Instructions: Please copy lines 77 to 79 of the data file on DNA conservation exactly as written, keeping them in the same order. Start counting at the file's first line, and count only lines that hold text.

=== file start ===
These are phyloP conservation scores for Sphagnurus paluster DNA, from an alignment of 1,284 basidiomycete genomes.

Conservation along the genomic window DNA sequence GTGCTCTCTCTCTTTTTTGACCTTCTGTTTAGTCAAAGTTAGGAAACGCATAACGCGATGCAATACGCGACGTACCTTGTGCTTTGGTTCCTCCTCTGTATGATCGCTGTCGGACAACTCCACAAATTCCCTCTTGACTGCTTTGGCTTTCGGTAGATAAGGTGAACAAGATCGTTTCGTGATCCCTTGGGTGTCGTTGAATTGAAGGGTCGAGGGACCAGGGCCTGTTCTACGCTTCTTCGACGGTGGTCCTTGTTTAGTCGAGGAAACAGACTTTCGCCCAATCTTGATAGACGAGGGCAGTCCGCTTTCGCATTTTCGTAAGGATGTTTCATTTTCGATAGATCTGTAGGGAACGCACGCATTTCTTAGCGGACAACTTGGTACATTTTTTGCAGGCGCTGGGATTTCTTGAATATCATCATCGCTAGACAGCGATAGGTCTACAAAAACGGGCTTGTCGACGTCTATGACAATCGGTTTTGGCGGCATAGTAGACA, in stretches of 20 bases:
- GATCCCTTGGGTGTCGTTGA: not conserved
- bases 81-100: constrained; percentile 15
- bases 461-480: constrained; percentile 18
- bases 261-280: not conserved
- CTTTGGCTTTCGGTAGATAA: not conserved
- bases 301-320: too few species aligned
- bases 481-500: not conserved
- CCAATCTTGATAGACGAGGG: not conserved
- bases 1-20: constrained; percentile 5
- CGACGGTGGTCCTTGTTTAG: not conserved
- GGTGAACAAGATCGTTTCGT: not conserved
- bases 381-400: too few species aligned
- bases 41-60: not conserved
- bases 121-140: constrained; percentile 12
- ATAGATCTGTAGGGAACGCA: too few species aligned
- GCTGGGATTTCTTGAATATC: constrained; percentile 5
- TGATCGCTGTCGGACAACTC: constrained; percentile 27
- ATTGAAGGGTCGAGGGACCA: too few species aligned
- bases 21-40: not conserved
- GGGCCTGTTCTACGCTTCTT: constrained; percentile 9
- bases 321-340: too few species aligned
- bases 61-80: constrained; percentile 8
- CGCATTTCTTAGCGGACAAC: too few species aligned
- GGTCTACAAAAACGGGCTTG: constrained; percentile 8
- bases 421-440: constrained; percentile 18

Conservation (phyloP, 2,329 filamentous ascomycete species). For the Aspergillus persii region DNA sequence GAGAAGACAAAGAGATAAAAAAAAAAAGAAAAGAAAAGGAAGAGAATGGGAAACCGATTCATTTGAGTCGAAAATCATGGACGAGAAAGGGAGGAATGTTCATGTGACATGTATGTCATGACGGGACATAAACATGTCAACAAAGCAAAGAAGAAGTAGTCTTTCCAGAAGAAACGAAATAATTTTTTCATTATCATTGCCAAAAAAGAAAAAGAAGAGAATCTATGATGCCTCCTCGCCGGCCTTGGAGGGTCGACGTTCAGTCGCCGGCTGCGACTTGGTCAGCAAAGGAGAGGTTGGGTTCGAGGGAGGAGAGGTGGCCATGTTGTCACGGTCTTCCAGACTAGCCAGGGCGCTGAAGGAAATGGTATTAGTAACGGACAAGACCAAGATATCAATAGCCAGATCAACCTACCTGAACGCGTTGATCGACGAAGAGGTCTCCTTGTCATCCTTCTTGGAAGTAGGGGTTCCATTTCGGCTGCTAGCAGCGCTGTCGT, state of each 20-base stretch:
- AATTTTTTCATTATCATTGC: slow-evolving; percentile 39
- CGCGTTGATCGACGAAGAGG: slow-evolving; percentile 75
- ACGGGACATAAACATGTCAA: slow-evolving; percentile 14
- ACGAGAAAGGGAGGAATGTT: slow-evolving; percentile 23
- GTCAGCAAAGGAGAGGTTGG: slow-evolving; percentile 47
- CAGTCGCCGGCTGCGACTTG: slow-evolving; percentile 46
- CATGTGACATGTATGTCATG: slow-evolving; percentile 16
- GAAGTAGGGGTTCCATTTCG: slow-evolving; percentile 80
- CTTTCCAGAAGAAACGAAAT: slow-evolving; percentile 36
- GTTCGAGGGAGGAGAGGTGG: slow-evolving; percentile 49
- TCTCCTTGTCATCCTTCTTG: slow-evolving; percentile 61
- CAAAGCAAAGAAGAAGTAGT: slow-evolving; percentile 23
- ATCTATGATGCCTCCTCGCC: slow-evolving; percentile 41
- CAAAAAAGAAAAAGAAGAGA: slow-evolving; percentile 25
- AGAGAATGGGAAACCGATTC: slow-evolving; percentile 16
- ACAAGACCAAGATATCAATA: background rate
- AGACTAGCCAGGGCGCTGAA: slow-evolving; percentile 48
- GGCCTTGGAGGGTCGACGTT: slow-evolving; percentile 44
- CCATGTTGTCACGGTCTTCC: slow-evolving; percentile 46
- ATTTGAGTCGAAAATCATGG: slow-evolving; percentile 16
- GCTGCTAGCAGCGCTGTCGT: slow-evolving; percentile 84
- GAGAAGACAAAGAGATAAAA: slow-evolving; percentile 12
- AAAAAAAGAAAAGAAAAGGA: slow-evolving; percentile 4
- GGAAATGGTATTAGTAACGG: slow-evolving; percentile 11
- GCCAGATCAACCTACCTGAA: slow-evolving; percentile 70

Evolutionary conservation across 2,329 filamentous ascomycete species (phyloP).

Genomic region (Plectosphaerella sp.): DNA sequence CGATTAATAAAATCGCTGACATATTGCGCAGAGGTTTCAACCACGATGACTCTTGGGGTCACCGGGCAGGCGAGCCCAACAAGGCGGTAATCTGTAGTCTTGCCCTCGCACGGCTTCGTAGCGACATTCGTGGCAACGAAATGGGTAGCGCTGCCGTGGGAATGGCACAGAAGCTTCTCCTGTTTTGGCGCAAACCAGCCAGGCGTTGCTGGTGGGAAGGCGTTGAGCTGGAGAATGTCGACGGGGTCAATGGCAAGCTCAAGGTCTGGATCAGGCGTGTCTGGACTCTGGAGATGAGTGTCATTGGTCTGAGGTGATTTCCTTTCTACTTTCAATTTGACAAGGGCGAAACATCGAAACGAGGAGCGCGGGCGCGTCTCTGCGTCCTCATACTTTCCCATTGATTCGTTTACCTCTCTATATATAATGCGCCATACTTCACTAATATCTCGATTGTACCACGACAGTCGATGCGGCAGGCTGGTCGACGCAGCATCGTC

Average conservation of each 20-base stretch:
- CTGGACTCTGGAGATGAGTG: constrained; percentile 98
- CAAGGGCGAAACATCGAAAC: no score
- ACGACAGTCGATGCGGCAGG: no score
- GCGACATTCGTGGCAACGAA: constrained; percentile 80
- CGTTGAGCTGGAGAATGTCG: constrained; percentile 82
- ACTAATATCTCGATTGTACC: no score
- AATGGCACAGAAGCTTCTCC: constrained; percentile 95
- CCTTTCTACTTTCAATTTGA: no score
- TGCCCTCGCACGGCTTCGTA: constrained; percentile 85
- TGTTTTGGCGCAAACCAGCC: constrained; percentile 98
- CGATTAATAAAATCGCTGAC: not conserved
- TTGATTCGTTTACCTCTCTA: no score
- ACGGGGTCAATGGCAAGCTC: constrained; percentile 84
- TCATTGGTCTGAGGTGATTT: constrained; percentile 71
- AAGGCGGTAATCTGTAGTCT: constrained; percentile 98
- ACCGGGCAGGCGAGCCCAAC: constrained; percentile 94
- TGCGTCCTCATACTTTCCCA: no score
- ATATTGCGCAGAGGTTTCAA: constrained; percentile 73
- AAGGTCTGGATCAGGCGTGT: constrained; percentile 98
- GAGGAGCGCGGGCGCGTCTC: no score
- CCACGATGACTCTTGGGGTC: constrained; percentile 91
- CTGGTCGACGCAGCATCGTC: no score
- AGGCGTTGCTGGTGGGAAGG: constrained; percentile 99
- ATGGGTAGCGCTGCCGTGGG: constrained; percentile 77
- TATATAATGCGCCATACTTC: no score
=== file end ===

- CCACGATGACTCTTGGGGTC: constrained; percentile 91
- CTGGTCGACGCAGCATCGTC: no score
- AGGCGTTGCTGGTGGGAAGG: constrained; percentile 99